Author: BC Wallin

Running from Nightmares: The Terrifying Nature of Power in Stephen King’s IT (1990)

One of the more impactful forms of storytelling is in the tales of the hopeless. When a viewer can feel, empathizing with the protagonist(s), that there is no way to escape, to win, or to evade defeat, that is when a story becomes all the more engrossing. It’s what gives The Dark Knight, the first season of Marvel’s Daredevil, and the entirety of the FX show, Fargo, such narrative power. Everywhere the leads turn, there is somebody under the thumb of Wilson Fisk or the Joker, or else the leads are being followed by the likes of Lorne Malvo....

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Hello Stranger: Love and Murder in Hitchcock’s Strangers on a Train

In Dial M for Murder, a man attempts to strangle a woman with a scarf, which is replaced with her scarf. In Psycho, the most famous murder takes place while a woman is showering. In Rope, the very sexuality of the protagonists ties into the act of killing. Alfred Hitchcock is no stranger to sex and its connection to acts of violence. These visceral, base instincts are undercurrents throughout the Master’s oeuvre, and are powerfully at play in one of his best, Strangers on a Train. The weakest and strongest parts of the film are in acting. Farley Granger...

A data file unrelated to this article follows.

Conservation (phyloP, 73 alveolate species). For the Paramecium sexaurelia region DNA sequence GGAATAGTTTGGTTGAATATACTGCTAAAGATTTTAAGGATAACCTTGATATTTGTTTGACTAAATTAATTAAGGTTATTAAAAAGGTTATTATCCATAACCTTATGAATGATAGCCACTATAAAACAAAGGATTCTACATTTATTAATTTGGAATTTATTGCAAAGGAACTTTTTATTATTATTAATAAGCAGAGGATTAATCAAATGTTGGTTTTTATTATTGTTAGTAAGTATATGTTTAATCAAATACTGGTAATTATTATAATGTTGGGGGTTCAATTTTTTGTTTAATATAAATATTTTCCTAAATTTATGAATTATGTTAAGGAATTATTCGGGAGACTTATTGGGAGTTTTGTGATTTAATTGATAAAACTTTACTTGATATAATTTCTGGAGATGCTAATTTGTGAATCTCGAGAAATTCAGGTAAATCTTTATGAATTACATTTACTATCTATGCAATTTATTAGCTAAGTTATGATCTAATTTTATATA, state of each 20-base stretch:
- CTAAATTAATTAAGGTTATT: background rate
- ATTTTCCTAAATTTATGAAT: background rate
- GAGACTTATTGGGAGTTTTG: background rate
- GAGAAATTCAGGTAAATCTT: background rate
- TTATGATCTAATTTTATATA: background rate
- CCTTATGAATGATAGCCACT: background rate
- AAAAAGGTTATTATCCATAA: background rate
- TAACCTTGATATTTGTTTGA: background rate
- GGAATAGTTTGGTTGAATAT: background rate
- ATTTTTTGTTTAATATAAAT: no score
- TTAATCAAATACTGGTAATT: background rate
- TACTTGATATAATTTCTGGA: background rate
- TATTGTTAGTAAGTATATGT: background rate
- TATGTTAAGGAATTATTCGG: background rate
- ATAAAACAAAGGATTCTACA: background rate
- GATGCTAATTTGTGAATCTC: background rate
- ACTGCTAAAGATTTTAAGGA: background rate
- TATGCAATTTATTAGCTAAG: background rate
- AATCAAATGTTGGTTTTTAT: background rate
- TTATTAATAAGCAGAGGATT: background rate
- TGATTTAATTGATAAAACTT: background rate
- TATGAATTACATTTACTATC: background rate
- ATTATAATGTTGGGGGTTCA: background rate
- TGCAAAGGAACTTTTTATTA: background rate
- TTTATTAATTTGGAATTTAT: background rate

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The Hitman’s Bodyguard Shoots Its Own Foot

Overview: A fallen-from-grace bodyguard protects a hitman on his way to testify against the dictator of Belarus in an international court. Lionsgate Films; 2017; Rated R; 118 Minutes. The Good: Likely, the main reason(s) anybody is going to see The Hitman’s Bodyguard is for Ryan Reynolds and Samuel L. Jackson. Each plays a role that he has been playing for years, shoehorned into a story about international intrigue and a theme of planning vs. rolling with the punches. The story is a McGuffin of sorts, only there to explain away why formerly AAA rated bodyguard, Michael Bryce (Reynolds), is...

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Filmstruck Hidden Gem: Germany Year Zero

Germany Year Zero Director: Roberto Rossellini Genre: Drama G.D.B. Films Synopsis: A young boy in post-WWII Germany struggles to help his family survive food shortage and illness. The third film in Roberto Rossellini’s “War Trilogy” (connected by themes and time, not by characters or plot, cf. Wright’s “Cornetto Trilogy,” Luhrmann’s “Red Curtain Trilogy,” Renoir’s “Trilogy of Spectacle,” etc.), Germany Year Zero is the first to consider the side of the Germans themselves. While the earlier films, Rome Open City and Paisan, dealt with victims and fighters of Nazi oppression, this concluding chapter focuses on the devastation that German citizens...

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